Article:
I've spent months writing my Summer Story, agonizing over bits of dialog and plot and character development. I've played with half a dozen titles (I'm currently calling it THE TRICK TO LANDING), created a Pinterest board, and built a playlist. I've drafted and refined and polished until it's very near to something I'm proud of. I seriously love this book.
This book has been hard to write and even harder to summarize. I've technically been working on a query since before I started writing - and I'm still unhappy with it. I've basically forgotten everything I learned about query writing prior to signing my publishing deal.
But wait! Published authors need to write queries?
In a word, yes. I have to give my editor something to describe the book I've written. Publishing is a business and my publisher has the right to either take this book on or not. A query letter is part of that. It can also be part of the cover copy. If you look at the book description for FALLING on Amazon or another bookseller, that is 90% word-for-word from my query.
There's never really a time when you won't need to succinctly describe your book. It's definitely not my favorite part of the process, but it's important. I'm going back to the three Cs - character, conflict, crisis - and examining my story with new eyes. If I can't break it down into those elements, there's something wrong with the book and that means it isn't read for a query anyway.
In the interest of transparency, here's what I've got so far. It's a work in progress and still so rough. But everything starts somewhere and here's my start :)
Sixteen-year-old skater Summer O’Neill wants to forget her past on the half pipe, blazing new trails in a sport that doesn’t exactly welcome girls. After a gnarly wipeout destroyed her chance for a spot in the X Games, it’s been one mistake after another, culminating in a DUI and a move halfway down the coast to tiny Oceanside, California. Life in Oceanside is a chance for redemption – on a board and off – but it also means adjusting to life with a mother she hardly knows, navigating new friendships, and redefining who she thinks she is.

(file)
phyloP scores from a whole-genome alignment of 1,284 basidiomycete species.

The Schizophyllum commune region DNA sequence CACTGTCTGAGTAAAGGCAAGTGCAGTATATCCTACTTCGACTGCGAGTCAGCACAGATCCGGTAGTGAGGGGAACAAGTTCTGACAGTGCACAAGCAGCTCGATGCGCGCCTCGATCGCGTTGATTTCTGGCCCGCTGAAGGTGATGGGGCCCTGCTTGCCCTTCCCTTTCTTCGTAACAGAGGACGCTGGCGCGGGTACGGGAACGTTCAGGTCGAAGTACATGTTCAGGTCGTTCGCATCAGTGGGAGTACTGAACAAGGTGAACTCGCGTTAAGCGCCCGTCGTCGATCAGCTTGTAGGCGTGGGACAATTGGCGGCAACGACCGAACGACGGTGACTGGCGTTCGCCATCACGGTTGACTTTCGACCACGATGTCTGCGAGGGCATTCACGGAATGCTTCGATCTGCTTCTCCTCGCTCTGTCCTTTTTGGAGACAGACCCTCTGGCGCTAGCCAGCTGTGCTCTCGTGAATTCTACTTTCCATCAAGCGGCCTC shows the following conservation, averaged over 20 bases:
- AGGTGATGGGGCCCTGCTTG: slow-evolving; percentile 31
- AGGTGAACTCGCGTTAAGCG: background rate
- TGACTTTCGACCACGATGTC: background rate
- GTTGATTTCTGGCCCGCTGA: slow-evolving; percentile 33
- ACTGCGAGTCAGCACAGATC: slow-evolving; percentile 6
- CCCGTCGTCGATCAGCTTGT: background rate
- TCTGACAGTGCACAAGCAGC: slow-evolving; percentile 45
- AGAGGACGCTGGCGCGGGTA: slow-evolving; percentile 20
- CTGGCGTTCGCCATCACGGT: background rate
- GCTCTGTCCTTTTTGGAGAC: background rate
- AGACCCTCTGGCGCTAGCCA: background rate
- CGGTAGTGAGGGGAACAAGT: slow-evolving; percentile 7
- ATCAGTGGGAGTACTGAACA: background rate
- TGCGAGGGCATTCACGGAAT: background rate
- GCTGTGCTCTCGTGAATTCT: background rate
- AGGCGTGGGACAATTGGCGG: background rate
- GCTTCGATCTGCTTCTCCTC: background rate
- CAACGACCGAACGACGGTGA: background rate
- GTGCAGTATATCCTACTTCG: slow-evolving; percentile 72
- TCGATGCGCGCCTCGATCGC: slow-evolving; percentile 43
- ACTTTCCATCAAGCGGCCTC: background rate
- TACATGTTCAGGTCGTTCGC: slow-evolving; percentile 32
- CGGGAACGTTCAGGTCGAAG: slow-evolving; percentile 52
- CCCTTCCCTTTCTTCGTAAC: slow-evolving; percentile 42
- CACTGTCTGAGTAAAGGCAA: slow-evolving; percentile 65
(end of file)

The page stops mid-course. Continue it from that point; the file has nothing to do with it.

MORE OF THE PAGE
The very last thing Summer is looking for is a boyfriend, at least until she meets Sebastian Vega. Steady, unassuming, and sensitive, he’s everything she’d not. Before long, she’s sneaking out for midnight sandcastle building excursions and trading in her art class for private photography lessons in the darkroom with Bastian.
But Summer’s past isn’t finished and Bastian has problems of his own – including a bleeding disorder that shapes every aspect of his life. As he fights against the very restrictions she needs to make up for her past, their issues collide in a perfect storm of failure. Now Summer must let go of her past and embrace the moment if she has any chance at a future with Bastian.
I'd love to hear your thoughts! Any brilliant query advice you have for me? Any tips for keeping sane while shrinking a beloved story into a tiny description? Good luck to all writing the dreaded query.